Concerns over commodities inflation and slowing consumption by shoppers has led to consumer staples stocks really being out of favor among investors right now.
The share of consumer staples within the S&P 500 has plunged below 6% for only the second time in 30 years, according to a note from Sundial Capital Research. Researchers at Sundial say the decline reflects lagging stock prices and shrinking market caps among consumer staples, and more upbeat trading in other S&P 500 sectors.
“So many of the stocks have been forgotten, for so long, that the McClellan Summation Index for the sector has dropped below -500, enough to consider it deeply oversold,” points out Sundial.
The consumer staples landscape is rife with underperforming stocks currently.
Shares of Campbell Soup, Coca-Cola, Hormel and Conagra Brands are down on average of 10% in the past six months, per Yahoo Finance analysis. Over in the consumer products arena, Clorox shares have shed 16% in six months time while Kimberly-Clark is down 5%. Proctor & Gamble’s stock has lagged the S&P 500 since mid-April, though is up 2%.
The S&P Consumer Staples Index is down 5% going back to early September.
“Although near-term dynamics are volatile and challenging for CPG companies (i.e. higher inflation risking downside to margins, go-forward price realization/price elasticity concerns, etc.), we see P&G well-positioned with strong execution and scale advantages supporting continued market share momentum,” contended Deutsche Bank analyst Steve Powers in a note to clients.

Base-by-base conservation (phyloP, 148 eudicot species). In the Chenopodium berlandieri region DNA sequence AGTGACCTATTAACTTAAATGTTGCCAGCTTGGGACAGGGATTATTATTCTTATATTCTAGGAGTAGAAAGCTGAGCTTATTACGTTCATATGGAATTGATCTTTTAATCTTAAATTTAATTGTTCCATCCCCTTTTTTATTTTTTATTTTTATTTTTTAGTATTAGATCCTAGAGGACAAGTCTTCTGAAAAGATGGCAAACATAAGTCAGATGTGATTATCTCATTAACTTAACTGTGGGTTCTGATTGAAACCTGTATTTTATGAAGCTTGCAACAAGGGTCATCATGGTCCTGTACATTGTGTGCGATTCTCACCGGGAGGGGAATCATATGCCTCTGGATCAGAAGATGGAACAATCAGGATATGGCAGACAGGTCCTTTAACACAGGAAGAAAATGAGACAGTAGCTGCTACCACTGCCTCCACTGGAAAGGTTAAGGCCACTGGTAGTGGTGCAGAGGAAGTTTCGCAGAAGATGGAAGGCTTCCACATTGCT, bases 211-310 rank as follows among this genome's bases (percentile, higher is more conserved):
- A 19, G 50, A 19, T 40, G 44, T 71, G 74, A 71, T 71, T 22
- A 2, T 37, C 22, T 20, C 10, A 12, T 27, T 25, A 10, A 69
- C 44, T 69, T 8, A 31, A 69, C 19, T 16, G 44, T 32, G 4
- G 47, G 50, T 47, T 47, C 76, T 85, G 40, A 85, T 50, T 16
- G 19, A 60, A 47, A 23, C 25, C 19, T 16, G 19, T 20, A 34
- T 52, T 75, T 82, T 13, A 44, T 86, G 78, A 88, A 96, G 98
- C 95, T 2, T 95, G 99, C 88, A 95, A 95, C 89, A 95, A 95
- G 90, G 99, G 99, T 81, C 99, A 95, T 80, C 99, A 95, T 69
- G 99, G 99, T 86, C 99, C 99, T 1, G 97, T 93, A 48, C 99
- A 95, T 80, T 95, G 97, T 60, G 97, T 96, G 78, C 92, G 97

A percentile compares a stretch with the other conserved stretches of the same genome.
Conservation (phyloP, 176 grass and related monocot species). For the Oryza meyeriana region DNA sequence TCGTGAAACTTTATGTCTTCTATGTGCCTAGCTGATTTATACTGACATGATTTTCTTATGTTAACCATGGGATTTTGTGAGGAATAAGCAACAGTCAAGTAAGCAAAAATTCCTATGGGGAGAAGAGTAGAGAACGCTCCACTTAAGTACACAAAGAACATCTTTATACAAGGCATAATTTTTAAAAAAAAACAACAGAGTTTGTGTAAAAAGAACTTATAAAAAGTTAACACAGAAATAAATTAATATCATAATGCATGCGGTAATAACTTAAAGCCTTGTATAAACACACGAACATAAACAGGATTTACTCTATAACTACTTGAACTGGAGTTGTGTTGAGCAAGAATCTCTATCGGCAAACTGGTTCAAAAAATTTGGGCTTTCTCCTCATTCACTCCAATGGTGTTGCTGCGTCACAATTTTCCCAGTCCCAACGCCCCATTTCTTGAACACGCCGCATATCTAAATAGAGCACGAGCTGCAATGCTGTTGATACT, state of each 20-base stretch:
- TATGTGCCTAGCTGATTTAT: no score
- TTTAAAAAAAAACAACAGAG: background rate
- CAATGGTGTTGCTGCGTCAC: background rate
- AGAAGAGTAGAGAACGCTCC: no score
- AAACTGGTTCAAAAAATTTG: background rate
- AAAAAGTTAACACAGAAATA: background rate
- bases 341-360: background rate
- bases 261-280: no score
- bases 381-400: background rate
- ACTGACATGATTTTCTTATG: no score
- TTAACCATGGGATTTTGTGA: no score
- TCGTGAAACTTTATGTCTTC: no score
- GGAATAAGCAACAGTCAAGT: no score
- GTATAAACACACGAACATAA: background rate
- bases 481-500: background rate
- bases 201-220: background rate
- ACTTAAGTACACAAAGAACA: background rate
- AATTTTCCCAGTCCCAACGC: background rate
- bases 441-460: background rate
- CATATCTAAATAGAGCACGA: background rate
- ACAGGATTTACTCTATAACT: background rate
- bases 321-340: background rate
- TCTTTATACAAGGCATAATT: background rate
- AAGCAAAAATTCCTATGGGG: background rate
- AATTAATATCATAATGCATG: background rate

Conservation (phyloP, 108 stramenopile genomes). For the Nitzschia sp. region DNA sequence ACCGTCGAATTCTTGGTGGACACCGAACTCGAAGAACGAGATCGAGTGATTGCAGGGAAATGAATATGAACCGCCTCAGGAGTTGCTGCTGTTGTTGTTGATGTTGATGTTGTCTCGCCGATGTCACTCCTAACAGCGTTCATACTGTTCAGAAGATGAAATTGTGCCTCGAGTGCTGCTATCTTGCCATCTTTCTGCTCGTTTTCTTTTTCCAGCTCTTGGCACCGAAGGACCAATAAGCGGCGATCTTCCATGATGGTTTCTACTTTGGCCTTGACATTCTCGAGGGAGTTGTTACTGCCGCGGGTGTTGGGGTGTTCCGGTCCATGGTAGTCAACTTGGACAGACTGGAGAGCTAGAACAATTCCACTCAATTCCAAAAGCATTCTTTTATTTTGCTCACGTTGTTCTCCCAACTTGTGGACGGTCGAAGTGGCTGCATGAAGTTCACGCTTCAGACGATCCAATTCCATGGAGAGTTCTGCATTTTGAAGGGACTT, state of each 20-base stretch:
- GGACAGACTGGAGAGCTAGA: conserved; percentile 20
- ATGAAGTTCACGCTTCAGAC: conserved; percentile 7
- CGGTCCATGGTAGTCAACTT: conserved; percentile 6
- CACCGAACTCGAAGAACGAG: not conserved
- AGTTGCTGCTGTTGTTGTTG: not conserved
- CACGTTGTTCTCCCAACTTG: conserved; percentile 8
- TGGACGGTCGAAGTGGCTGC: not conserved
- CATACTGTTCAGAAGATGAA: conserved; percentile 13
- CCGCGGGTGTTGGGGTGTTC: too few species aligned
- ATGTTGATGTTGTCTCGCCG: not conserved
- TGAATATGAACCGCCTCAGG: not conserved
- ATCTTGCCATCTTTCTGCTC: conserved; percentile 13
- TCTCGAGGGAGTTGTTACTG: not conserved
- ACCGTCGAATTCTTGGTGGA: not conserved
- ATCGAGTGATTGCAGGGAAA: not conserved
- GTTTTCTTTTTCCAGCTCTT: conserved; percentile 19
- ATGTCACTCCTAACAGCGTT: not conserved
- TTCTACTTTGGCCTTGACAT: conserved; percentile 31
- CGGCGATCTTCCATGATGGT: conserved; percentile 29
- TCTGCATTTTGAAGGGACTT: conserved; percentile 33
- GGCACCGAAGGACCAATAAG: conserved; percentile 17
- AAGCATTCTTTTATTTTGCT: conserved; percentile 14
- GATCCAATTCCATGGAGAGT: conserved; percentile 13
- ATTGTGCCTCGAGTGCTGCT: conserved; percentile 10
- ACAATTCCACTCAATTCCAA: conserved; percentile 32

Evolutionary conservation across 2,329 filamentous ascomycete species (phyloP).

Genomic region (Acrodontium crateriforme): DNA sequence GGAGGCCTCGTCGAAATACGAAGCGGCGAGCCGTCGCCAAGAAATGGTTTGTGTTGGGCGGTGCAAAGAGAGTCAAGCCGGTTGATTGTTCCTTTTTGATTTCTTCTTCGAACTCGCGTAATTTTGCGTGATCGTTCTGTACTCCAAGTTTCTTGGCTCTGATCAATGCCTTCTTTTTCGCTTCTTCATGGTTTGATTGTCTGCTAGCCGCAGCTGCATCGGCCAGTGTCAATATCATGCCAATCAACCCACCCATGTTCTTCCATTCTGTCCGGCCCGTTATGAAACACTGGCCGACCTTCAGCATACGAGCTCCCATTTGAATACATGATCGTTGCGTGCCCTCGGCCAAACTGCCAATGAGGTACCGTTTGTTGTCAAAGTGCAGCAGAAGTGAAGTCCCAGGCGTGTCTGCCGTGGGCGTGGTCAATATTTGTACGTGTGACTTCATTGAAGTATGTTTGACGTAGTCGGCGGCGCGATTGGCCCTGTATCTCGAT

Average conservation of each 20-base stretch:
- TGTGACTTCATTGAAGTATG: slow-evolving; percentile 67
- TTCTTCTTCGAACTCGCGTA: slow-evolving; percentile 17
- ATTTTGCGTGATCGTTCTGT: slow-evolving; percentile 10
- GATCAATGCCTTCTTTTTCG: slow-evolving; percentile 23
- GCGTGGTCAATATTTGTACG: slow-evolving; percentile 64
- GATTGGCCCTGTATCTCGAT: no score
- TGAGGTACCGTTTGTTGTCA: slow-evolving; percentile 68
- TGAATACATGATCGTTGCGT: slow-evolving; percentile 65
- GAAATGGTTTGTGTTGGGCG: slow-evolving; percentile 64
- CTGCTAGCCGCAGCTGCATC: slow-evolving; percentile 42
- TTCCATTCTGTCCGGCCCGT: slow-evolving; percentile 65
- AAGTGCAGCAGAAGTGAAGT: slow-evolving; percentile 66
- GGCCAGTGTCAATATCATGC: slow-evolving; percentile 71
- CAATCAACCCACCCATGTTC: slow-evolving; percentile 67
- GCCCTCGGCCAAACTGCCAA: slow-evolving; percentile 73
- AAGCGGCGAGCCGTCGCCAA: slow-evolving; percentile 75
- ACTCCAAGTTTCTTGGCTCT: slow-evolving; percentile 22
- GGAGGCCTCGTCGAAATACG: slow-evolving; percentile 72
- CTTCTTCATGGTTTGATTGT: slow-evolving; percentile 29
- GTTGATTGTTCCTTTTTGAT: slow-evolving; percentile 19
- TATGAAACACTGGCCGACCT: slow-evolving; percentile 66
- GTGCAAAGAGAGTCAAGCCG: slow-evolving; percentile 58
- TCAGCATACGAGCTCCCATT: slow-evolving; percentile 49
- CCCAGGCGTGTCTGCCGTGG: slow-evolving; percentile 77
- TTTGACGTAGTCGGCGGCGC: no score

Interestingly, consumer staples look so oversold that Sundial thinks it may be time for buyers to begin nibbling. The thesis: The market knows all the bad news and investors could look at the space amid a rise in broader market volatility.
Says the research outfit, “There are few sectors that excite investors less than consumer staples, and that’s one of their endearing qualities when the broad stock market gets tough. It’s one of the better places to hide during protracted sell-offs. If stocks take off during Q4, and there are reasons to expect they might, Staples might come along for the ride but will almost certainly underperform; they don’t lead risk-on rallies. The setup in these stocks isn’t at slam-dunk levels, but it’s at least compelling given the oversold nature of many of the component stocks and and lack of interest they generate among investors. It might be worth a modest overweight, just in case stocks don’t follow through on Q4 expectations.”